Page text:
Saturday, 5 March 2011

D7000 hands on

I ordered the camera from Digital Camera Warehouse for a gold coin under $1300, delivered.

When it arrived the first test was to see what worked in my D80 Ikelite housing. Nothing was the answer, couldn't even close the housing with the D7000 inside. The camera body is just too thick, front to back, to fit at all. I was always going to buy a new housing but in the pursuit of knowledge I had to try. I have since ordered an Ikelite housing from Digital Diver for $1672 delivered. It arrives in a few days.

Why Ikelite? Well, I have all the ports, like the see-through acrylic and extra space for tweaking and I can afford them. Other housings like Nauticam, Subal and Aquatica may be smaller and sleeker but they are also thousands more expensive and wouldn't improve my photos.

One drawback with an Ike housing is that you can't pop the camera flash up and use fibre optic flash sync, but there are stirrings in my little grey cells that may overcome this. A future project.

Initial impressions of the camera.

The larger 3" screen is wonderful. The INFO button which fills the review screen with all the camera settings will be nice underwater for ageing eyes. I'm starting to find the top LCD screen difficult to read.

AF during video will be an issue. SLR lenses make lots of noise while autofocusing and that is all perfectly recorded by the mic, so you either have to ditch the audio track or prevent continuous AF for video. AF-S will be the way to go for me. You start and stop recording with the dedicated video button but you can tap the shutter button at any time to refocus.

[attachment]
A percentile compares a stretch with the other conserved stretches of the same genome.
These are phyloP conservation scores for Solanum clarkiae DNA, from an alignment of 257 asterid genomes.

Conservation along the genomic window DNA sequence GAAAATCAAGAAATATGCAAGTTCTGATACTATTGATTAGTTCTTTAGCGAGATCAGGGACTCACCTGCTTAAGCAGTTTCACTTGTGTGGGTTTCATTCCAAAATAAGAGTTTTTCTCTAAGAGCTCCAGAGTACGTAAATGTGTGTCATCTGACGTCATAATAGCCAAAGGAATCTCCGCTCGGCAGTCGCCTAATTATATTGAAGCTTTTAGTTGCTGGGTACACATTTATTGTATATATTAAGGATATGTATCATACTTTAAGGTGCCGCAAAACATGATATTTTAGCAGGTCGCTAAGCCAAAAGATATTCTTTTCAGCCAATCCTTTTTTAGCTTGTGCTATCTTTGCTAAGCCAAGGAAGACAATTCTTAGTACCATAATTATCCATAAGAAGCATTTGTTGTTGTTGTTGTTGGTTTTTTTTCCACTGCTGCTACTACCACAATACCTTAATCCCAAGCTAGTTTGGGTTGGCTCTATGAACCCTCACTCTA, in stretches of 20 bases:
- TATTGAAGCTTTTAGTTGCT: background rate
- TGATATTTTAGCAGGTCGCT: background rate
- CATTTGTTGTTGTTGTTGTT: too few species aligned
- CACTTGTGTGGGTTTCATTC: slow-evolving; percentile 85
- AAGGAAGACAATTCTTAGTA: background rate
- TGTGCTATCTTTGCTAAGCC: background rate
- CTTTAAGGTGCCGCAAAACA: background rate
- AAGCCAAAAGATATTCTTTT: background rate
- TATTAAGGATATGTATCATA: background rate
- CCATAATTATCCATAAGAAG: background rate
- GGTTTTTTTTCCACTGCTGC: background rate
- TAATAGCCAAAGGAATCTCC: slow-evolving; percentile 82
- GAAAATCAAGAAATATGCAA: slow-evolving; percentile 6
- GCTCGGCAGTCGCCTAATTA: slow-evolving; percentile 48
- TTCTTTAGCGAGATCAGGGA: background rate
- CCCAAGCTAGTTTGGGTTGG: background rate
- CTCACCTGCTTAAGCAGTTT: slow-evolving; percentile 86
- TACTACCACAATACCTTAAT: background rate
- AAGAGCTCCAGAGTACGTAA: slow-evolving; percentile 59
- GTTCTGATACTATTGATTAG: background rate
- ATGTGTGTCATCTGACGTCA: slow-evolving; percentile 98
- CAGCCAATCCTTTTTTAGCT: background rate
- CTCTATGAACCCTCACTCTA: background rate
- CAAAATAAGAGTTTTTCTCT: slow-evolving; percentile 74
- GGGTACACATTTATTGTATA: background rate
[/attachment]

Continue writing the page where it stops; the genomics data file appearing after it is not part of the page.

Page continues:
I'll be leaving the "sticky buttons" or "Release button to use dial" option (f7 in the control menu) permanently on. That means you tap and release a button, like ISO or WB, and then make changes with the control dial. Much easier in a housing than trying to use both hands.

f6 in the control menu is another must for me. That's the "Menus and Playback OFF" setting, which means you can make A and S changes with the dials while image review is still on. With my D80 I was always trying to make quick exposure changes after a shot but would actually be flipping to the next image, very frustrating.

There are 2 user settings available on the mode dial which are used to save sets of commonly required settings. I have set U1 for intervalometer recording where I want the image size small, and U2 for RAW underwater with WB 5260K. Then I can leave the camera on jpeg fine and Auto WB for normal use.

video
The intervalometer is a blast. You can choose the shooting interval, say 1 shot every 5 sec, and how many shots up to 999. Using Quicktime 7 Pro you can turn the image sequence into a timelapse movie at frame rates ranging from 10sec/frame to 60frames/sec. Here's one of me painting our front fence. 3hrs in 17sec.

A playback frame rate of 25fps would give a 40sec movie from 999 frames.

AF for stills seems very fast and the shutter action seems lightning fast too. I keep expecting the second clunk of the mirror returning but it has already happened.


That's what has exited me so far. I'll chat about image quality and functionality underwater in the next instalment.

1 comment:

  1. OK I was wrong about the D7000 not fitting in the D80 housing. It actually does fit. Must have not cleared one of the controls at my first attempt.

    Front and rear control dials, +/- EV, On/Off and focus lock work but there is no access to video switch. Some of the buttons to the left of the screen would be useable with a small reshaping of the rubber push button ends.

    ReplyDelete